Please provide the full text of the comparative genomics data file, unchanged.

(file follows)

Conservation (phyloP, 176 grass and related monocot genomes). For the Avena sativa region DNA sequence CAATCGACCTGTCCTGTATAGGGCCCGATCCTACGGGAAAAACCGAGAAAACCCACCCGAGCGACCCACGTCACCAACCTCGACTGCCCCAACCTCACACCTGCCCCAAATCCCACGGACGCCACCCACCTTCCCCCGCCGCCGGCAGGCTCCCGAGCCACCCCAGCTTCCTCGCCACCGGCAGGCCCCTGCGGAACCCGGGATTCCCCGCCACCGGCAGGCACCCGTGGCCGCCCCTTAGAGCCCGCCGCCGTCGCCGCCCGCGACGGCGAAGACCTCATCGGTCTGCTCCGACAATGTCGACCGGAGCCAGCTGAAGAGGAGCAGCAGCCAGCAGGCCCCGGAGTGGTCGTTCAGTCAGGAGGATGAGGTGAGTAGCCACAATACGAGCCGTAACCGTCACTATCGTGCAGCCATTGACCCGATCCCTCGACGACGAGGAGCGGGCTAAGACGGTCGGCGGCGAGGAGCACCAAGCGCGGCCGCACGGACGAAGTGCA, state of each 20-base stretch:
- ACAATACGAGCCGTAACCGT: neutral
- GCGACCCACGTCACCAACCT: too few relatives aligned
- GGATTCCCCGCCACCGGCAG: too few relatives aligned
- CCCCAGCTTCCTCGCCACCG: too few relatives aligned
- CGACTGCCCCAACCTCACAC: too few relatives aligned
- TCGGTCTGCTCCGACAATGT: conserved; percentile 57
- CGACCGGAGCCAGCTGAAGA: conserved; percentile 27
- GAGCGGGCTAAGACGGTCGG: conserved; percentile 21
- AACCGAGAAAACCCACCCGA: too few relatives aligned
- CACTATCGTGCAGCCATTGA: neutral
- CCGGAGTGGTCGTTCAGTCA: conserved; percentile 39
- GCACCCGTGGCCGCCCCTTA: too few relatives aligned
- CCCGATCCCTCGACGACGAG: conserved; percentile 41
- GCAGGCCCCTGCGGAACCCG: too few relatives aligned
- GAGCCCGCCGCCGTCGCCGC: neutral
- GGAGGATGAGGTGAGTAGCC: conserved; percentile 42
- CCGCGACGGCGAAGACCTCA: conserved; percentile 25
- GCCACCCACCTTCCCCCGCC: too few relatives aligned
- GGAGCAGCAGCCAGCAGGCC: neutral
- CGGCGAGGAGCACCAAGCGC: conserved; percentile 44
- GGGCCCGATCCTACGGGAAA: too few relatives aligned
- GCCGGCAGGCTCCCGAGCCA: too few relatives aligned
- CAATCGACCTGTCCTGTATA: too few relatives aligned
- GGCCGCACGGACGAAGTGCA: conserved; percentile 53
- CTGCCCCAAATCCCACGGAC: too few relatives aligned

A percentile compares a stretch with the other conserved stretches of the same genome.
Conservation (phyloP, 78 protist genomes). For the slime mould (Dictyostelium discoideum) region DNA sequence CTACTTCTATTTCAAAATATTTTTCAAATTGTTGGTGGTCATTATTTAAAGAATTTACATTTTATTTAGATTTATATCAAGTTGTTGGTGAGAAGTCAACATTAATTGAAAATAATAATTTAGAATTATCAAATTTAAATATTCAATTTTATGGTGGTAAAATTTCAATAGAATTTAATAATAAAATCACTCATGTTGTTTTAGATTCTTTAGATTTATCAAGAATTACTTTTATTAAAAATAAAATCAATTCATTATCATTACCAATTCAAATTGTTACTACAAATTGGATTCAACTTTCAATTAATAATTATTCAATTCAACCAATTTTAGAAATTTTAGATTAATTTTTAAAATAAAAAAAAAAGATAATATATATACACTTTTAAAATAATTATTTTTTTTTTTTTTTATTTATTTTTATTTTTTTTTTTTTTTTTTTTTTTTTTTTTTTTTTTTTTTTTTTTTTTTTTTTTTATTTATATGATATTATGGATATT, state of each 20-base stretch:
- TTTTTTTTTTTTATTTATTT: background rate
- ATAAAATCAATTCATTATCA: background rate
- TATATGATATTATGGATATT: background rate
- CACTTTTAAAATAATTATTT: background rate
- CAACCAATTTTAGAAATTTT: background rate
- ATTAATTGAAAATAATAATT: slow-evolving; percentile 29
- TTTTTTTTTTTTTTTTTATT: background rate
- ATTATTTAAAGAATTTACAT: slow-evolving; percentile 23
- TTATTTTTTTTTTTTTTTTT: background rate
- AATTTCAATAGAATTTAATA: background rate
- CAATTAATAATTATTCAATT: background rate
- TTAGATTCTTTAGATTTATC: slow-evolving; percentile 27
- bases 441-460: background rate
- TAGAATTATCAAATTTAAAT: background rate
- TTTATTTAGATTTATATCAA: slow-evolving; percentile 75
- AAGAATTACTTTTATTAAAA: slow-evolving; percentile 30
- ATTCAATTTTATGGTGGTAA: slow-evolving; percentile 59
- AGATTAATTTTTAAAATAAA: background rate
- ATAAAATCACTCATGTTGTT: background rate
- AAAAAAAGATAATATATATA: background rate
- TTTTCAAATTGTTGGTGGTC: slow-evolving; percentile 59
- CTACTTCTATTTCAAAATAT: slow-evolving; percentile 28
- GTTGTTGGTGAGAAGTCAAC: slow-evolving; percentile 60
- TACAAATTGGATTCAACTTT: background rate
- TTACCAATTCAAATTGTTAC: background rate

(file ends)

Conservation (phyloP, 176 grass and related monocot genomes). For the Avena sativa region DNA sequence CAATCGACCTGTCCTGTATAGGGCCCGATCCTACGGGAAAAACCGAGAAAACCCACCCGAGCGACCCACGTCACCAACCTCGACTGCCCCAACCTCACACCTGCCCCAAATCCCACGGACGCCACCCACCTTCCCCCGCCGCCGGCAGGCTCCCGAGCCACCCCAGCTTCCTCGCCACCGGCAGGCCCCTGCGGAACCCGGGATTCCCCGCCACCGGCAGGCACCCGTGGCCGCCCCTTAGAGCCCGCCGCCGTCGCCGCCCGCGACGGCGAAGACCTCATCGGTCTGCTCCGACAATGTCGACCGGAGCCAGCTGAAGAGGAGCAGCAGCCAGCAGGCCCCGGAGTGGTCGTTCAGTCAGGAGGATGAGGTGAGTAGCCACAATACGAGCCGTAACCGTCACTATCGTGCAGCCATTGACCCGATCCCTCGACGACGAGGAGCGGGCTAAGACGGTCGGCGGCGAGGAGCACCAAGCGCGGCCGCACGGACGAAGTGCA, state of each 20-base stretch:
- ACAATACGAGCCGTAACCGT: neutral
- GCGACCCACGTCACCAACCT: too few relatives aligned
- GGATTCCCCGCCACCGGCAG: too few relatives aligned
- CCCCAGCTTCCTCGCCACCG: too few relatives aligned
- CGACTGCCCCAACCTCACAC: too few relatives aligned
- TCGGTCTGCTCCGACAATGT: conserved; percentile 57
- CGACCGGAGCCAGCTGAAGA: conserved; percentile 27
- GAGCGGGCTAAGACGGTCGG: conserved; percentile 21
- AACCGAGAAAACCCACCCGA: too few relatives aligned
- CACTATCGTGCAGCCATTGA: neutral
- CCGGAGTGGTCGTTCAGTCA: conserved; percentile 39
- GCACCCGTGGCCGCCCCTTA: too few relatives aligned
- CCCGATCCCTCGACGACGAG: conserved; percentile 41
- GCAGGCCCCTGCGGAACCCG: too few relatives aligned
- GAGCCCGCCGCCGTCGCCGC: neutral
- GGAGGATGAGGTGAGTAGCC: conserved; percentile 42
- CCGCGACGGCGAAGACCTCA: conserved; percentile 25
- GCCACCCACCTTCCCCCGCC: too few relatives aligned
- GGAGCAGCAGCCAGCAGGCC: neutral
- CGGCGAGGAGCACCAAGCGC: conserved; percentile 44
- GGGCCCGATCCTACGGGAAA: too few relatives aligned
- GCCGGCAGGCTCCCGAGCCA: too few relatives aligned
- CAATCGACCTGTCCTGTATA: too few relatives aligned
- GGCCGCACGGACGAAGTGCA: conserved; percentile 53
- CTGCCCCAAATCCCACGGAC: too few relatives aligned

A percentile compares a stretch with the other conserved stretches of the same genome.
Conservation (phyloP, 78 protist genomes). For the slime mould (Dictyostelium discoideum) region DNA sequence CTACTTCTATTTCAAAATATTTTTCAAATTGTTGGTGGTCATTATTTAAAGAATTTACATTTTATTTAGATTTATATCAAGTTGTTGGTGAGAAGTCAACATTAATTGAAAATAATAATTTAGAATTATCAAATTTAAATATTCAATTTTATGGTGGTAAAATTTCAATAGAATTTAATAATAAAATCACTCATGTTGTTTTAGATTCTTTAGATTTATCAAGAATTACTTTTATTAAAAATAAAATCAATTCATTATCATTACCAATTCAAATTGTTACTACAAATTGGATTCAACTTTCAATTAATAATTATTCAATTCAACCAATTTTAGAAATTTTAGATTAATTTTTAAAATAAAAAAAAAAGATAATATATATACACTTTTAAAATAATTATTTTTTTTTTTTTTTATTTATTTTTATTTTTTTTTTTTTTTTTTTTTTTTTTTTTTTTTTTTTTTTTTTTTTTTTTTTTTATTTATATGATATTATGGATATT, state of each 20-base stretch:
- TTTTTTTTTTTTATTTATTT: background rate
- ATAAAATCAATTCATTATCA: background rate
- TATATGATATTATGGATATT: background rate
- CACTTTTAAAATAATTATTT: background rate
- CAACCAATTTTAGAAATTTT: background rate
- ATTAATTGAAAATAATAATT: slow-evolving; percentile 29
- TTTTTTTTTTTTTTTTTATT: background rate
- ATTATTTAAAGAATTTACAT: slow-evolving; percentile 23
- TTATTTTTTTTTTTTTTTTT: background rate
- AATTTCAATAGAATTTAATA: background rate
- CAATTAATAATTATTCAATT: background rate
- TTAGATTCTTTAGATTTATC: slow-evolving; percentile 27
- bases 441-460: background rate
- TAGAATTATCAAATTTAAAT: background rate
- TTTATTTAGATTTATATCAA: slow-evolving; percentile 75
- AAGAATTACTTTTATTAAAA: slow-evolving; percentile 30
- ATTCAATTTTATGGTGGTAA: slow-evolving; percentile 59
- AGATTAATTTTTAAAATAAA: background rate
- ATAAAATCACTCATGTTGTT: background rate
- AAAAAAAGATAATATATATA: background rate
- TTTTCAAATTGTTGGTGGTC: slow-evolving; percentile 59
- CTACTTCTATTTCAAAATAT: slow-evolving; percentile 28
- GTTGTTGGTGAGAAGTCAAC: slow-evolving; percentile 60
- TACAAATTGGATTCAACTTT: background rate
- TTACCAATTCAAATTGTTAC: background rate